Approximately 476,000 individuals are diagnosed and treated annually for Lyme Disease. The disease continues to affect more people. The following article explains what you need to know about Lyme Disease.
Definition Of Lyme Disease?
Lyme Disease is a sickness spread by the bacterium Borrelia Burgdorferi. The ailment is passed on by an infected deer tick.
Who Is More Prone To Lyme Disease?
People who live or spend time in woodland areas where the disease is spread are more prone to contract this ailment. Additionally, people who visit woodland regions with domesticated animals are also at an increased risk of contracting Lyme disease.
How Are You Diagnosed With Lyme Disease?
The diagnosis of Lyme Disease starts with a doctor taking the history of the symptoms you are presenting, such as body rash. However, not all patients present rashes or even remember being bitten. Testing in the initial stages is not recommended. To ascertain the diagnosis, you can have a blood test done 3 to 4 weeks after a suspected tick bite.
Symptoms Of Lyme Disease In Adults
People who contract Lyme Disease react differently, and the severity of the symptoms will also differ among individuals. Lyme disease is divided into three stages:
Early Localized Lyme Disease
Symptoms occur in this stage within a month after being bitten. The Erythema migrans appear in the sport where the deer tick bit you. Other symptoms may follow, but this depends on the individual.
Early Disseminated Lyme Disease
During this stage, rashes will appear in other parts of the body, and you will experience systemic infection since the ailment has spread throughout your body. The signs of stages 1 and 2 can be interchanged.
Late Disseminated Lyme Disease
Some people will also progress to this last stage without showing any symptoms.
Symptoms of Lyme disease
- A flat round rash on your body.
- muscular pains
- Lymph nodes swelling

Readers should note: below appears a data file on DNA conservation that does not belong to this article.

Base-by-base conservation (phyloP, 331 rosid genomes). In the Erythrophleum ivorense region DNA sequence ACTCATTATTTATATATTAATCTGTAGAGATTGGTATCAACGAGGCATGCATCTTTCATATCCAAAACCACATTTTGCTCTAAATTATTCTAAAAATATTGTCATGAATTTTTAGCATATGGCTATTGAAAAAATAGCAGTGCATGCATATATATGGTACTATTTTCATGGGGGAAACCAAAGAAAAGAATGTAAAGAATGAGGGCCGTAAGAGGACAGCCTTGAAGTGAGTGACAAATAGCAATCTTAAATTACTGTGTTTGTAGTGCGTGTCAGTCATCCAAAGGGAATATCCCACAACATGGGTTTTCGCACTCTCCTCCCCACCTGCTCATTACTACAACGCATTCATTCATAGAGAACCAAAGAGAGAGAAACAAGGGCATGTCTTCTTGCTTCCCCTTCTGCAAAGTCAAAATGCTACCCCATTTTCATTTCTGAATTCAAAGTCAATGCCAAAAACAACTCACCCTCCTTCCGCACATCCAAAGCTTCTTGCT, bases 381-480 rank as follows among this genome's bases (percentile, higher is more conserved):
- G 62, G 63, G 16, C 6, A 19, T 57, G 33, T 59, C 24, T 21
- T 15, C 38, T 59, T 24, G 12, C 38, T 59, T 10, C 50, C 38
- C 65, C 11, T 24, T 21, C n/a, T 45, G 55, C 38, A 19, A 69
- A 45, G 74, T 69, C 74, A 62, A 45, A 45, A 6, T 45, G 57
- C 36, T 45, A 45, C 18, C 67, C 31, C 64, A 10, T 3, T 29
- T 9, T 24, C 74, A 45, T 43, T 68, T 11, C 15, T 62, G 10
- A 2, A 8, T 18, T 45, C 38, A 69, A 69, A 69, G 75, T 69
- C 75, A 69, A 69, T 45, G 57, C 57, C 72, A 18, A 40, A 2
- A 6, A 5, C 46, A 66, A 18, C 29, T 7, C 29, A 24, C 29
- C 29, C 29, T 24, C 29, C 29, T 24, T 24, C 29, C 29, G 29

- sleep disruptions
- concentration problems
- Pain in your joints, tendons, and bones
- Irregular heart rate
- Having difficulty with breathing
- Inflammation in the spinal cord and brain
- Shooting pain in the hands, feet, and nerves
- Facial Palsy
Symptoms Of Lyme Disease In Children
Children present the same signs even though they may occur immediately, months, or years later.
According to research, children with Lyme disease present some psychological issues such as:
- mood changes
- Aggressive behavior
Treatment For Lyme Disease
Lyme disease is effectively treated in the initial stages. Medication during the early stage is a simple 10- to 14-day dose of oral antibiotics to complete the infection. The prescriptions used to cure Lyme disease include:
Amoxicillin, cefuroxime, and doxycycline will be the first-line treatment for both adults and children. Amoxicillin and cefuroxime are used to treat breastfeeding mothers. Intravenous (IV) antibiotics are given if Lyme disease has affected your central nervous system.
Is Lyme Disease Communicable?
Lyme disease is not contagious, according to research done by the CDC. However, pregnant mothers can pass it to their unborn babies, and this may result in stillbirth and congenital abnormalities. Lyme disease may result in death or many years of treatment. The good news is you can prevent the disease by being more careful, especially during summer when people have to spend more time outdoors.